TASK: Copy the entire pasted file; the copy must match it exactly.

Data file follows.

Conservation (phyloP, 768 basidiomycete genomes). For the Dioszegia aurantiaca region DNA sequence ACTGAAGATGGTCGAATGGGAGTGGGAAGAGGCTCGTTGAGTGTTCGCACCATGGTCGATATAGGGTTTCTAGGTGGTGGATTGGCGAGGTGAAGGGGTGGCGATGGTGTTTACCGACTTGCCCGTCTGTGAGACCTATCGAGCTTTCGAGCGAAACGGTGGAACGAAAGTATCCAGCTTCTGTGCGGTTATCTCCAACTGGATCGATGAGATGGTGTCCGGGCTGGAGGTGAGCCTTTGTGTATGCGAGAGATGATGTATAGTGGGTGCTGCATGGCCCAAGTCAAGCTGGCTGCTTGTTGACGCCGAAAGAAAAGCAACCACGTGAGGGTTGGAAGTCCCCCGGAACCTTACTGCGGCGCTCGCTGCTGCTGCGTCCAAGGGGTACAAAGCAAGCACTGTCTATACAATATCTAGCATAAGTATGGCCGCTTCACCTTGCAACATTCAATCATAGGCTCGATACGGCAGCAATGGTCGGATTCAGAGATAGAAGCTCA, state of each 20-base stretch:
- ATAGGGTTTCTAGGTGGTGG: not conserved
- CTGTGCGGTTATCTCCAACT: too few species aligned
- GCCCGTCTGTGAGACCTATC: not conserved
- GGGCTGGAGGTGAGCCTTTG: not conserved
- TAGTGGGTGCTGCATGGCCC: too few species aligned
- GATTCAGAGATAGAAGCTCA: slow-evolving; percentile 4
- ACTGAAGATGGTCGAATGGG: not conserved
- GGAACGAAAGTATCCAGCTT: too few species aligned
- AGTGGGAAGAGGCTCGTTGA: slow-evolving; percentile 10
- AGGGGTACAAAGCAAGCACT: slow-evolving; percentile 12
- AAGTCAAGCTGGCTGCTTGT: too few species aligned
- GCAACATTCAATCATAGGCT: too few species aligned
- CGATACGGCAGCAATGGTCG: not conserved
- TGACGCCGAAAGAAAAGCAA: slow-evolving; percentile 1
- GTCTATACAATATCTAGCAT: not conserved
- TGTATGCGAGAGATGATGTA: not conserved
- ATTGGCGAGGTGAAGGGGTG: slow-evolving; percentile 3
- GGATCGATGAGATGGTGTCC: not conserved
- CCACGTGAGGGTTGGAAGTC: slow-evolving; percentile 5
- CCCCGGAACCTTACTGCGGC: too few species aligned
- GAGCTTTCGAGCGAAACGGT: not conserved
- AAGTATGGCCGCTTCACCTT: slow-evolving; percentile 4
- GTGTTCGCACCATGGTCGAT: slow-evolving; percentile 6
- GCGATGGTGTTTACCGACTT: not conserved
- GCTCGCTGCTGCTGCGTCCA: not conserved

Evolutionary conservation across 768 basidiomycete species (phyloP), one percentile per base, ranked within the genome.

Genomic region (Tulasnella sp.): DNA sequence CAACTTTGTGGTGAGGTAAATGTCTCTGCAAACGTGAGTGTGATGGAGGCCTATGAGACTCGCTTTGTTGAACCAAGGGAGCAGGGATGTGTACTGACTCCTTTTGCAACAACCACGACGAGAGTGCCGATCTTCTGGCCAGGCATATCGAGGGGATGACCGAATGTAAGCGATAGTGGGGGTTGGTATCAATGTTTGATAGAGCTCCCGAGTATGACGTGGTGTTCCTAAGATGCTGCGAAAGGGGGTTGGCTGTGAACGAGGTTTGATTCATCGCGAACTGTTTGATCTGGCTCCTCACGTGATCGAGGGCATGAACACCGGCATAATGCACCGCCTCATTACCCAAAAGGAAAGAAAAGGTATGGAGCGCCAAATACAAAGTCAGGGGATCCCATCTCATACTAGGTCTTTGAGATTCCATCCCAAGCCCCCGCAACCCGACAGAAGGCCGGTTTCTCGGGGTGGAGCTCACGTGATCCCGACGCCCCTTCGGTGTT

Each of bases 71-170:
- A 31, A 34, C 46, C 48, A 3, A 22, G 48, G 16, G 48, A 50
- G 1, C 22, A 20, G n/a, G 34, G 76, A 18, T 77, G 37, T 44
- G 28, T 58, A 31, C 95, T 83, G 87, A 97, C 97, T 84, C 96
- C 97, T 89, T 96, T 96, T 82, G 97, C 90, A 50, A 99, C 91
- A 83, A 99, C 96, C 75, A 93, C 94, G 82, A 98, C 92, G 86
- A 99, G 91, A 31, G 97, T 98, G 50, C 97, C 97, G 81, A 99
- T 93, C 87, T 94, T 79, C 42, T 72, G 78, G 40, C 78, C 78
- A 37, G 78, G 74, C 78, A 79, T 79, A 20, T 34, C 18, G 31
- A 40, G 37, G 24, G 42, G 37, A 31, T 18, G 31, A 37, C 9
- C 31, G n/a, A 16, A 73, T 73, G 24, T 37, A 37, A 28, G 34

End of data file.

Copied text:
Conservation (phyloP, 768 basidiomycete genomes). For the Dioszegia aurantiaca region DNA sequence ACTGAAGATGGTCGAATGGGAGTGGGAAGAGGCTCGTTGAGTGTTCGCACCATGGTCGATATAGGGTTTCTAGGTGGTGGATTGGCGAGGTGAAGGGGTGGCGATGGTGTTTACCGACTTGCCCGTCTGTGAGACCTATCGAGCTTTCGAGCGAAACGGTGGAACGAAAGTATCCAGCTTCTGTGCGGTTATCTCCAACTGGATCGATGAGATGGTGTCCGGGCTGGAGGTGAGCCTTTGTGTATGCGAGAGATGATGTATAGTGGGTGCTGCATGGCCCAAGTCAAGCTGGCTGCTTGTTGACGCCGAAAGAAAAGCAACCACGTGAGGGTTGGAAGTCCCCCGGAACCTTACTGCGGCGCTCGCTGCTGCTGCGTCCAAGGGGTACAAAGCAAGCACTGTCTATACAATATCTAGCATAAGTATGGCCGCTTCACCTTGCAACATTCAATCATAGGCTCGATACGGCAGCAATGGTCGGATTCAGAGATAGAAGCTCA, state of each 20-base stretch:
- ATAGGGTTTCTAGGTGGTGG: not conserved
- CTGTGCGGTTATCTCCAACT: too few species aligned
- GCCCGTCTGTGAGACCTATC: not conserved
- GGGCTGGAGGTGAGCCTTTG: not conserved
- TAGTGGGTGCTGCATGGCCC: too few species aligned
- GATTCAGAGATAGAAGCTCA: slow-evolving; percentile 4
- ACTGAAGATGGTCGAATGGG: not conserved
- GGAACGAAAGTATCCAGCTT: too few species aligned
- AGTGGGAAGAGGCTCGTTGA: slow-evolving; percentile 10
- AGGGGTACAAAGCAAGCACT: slow-evolving; percentile 12
- AAGTCAAGCTGGCTGCTTGT: too few species aligned
- GCAACATTCAATCATAGGCT: too few species aligned
- CGATACGGCAGCAATGGTCG: not conserved
- TGACGCCGAAAGAAAAGCAA: slow-evolving; percentile 1
- GTCTATACAATATCTAGCAT: not conserved
- TGTATGCGAGAGATGATGTA: not conserved
- ATTGGCGAGGTGAAGGGGTG: slow-evolving; percentile 3
- GGATCGATGAGATGGTGTCC: not conserved
- CCACGTGAGGGTTGGAAGTC: slow-evolving; percentile 5
- CCCCGGAACCTTACTGCGGC: too few species aligned
- GAGCTTTCGAGCGAAACGGT: not conserved
- AAGTATGGCCGCTTCACCTT: slow-evolving; percentile 4
- GTGTTCGCACCATGGTCGAT: slow-evolving; percentile 6
- GCGATGGTGTTTACCGACTT: not conserved
- GCTCGCTGCTGCTGCGTCCA: not conserved

Evolutionary conservation across 768 basidiomycete species (phyloP), one percentile per base, ranked within the genome.

Genomic region (Tulasnella sp.): DNA sequence CAACTTTGTGGTGAGGTAAATGTCTCTGCAAACGTGAGTGTGATGGAGGCCTATGAGACTCGCTTTGTTGAACCAAGGGAGCAGGGATGTGTACTGACTCCTTTTGCAACAACCACGACGAGAGTGCCGATCTTCTGGCCAGGCATATCGAGGGGATGACCGAATGTAAGCGATAGTGGGGGTTGGTATCAATGTTTGATAGAGCTCCCGAGTATGACGTGGTGTTCCTAAGATGCTGCGAAAGGGGGTTGGCTGTGAACGAGGTTTGATTCATCGCGAACTGTTTGATCTGGCTCCTCACGTGATCGAGGGCATGAACACCGGCATAATGCACCGCCTCATTACCCAAAAGGAAAGAAAAGGTATGGAGCGCCAAATACAAAGTCAGGGGATCCCATCTCATACTAGGTCTTTGAGATTCCATCCCAAGCCCCCGCAACCCGACAGAAGGCCGGTTTCTCGGGGTGGAGCTCACGTGATCCCGACGCCCCTTCGGTGTT

Each of bases 71-170:
- A 31, A 34, C 46, C 48, A 3, A 22, G 48, G 16, G 48, A 50
- G 1, C 22, A 20, G n/a, G 34, G 76, A 18, T 77, G 37, T 44
- G 28, T 58, A 31, C 95, T 83, G 87, A 97, C 97, T 84, C 96
- C 97, T 89, T 96, T 96, T 82, G 97, C 90, A 50, A 99, C 91
- A 83, A 99, C 96, C 75, A 93, C 94, G 82, A 98, C 92, G 86
- A 99, G 91, A 31, G 97, T 98, G 50, C 97, C 97, G 81, A 99
- T 93, C 87, T 94, T 79, C 42, T 72, G 78, G 40, C 78, C 78
- A 37, G 78, G 74, C 78, A 79, T 79, A 20, T 34, C 18, G 31
- A 40, G 37, G 24, G 42, G 37, A 31, T 18, G 31, A 37, C 9
- C 31, G n/a, A 16, A 73, T 73, G 24, T 37, A 37, A 28, G 34